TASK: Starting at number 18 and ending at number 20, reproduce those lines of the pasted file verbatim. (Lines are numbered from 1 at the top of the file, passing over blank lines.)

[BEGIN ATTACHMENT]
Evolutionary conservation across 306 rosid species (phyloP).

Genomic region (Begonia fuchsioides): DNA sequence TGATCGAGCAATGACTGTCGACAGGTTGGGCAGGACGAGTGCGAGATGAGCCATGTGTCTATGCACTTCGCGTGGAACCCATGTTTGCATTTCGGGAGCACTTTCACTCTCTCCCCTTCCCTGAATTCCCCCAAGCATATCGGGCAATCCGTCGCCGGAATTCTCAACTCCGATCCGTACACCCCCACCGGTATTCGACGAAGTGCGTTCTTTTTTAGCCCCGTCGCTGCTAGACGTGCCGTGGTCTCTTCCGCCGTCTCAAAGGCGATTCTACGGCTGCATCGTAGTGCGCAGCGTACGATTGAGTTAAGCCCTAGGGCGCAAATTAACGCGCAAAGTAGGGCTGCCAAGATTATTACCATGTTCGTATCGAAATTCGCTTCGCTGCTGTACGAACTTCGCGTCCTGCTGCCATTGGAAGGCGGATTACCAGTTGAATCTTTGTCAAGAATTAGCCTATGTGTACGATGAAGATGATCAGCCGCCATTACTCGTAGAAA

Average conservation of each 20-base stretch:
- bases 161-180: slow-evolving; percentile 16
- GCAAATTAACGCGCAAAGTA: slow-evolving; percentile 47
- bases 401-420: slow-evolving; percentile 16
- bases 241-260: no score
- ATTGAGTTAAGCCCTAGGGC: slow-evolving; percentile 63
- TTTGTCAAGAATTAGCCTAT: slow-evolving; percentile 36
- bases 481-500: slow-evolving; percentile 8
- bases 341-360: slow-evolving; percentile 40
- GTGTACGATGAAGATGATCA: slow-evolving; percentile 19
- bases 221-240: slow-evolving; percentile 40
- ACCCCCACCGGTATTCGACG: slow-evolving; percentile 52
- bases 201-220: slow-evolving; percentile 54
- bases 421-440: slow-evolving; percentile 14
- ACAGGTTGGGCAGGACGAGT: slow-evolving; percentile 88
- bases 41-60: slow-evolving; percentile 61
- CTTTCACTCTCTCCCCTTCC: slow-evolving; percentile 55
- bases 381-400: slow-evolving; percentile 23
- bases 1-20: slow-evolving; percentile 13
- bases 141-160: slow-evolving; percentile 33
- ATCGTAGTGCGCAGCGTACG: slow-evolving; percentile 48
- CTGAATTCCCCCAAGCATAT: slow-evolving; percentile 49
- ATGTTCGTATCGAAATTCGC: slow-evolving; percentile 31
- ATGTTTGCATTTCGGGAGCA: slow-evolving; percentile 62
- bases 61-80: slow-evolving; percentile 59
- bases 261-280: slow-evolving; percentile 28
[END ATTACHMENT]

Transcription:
- bases 41-60: slow-evolving; percentile 61
- CTTTCACTCTCTCCCCTTCC: slow-evolving; percentile 55
- bases 381-400: slow-evolving; percentile 23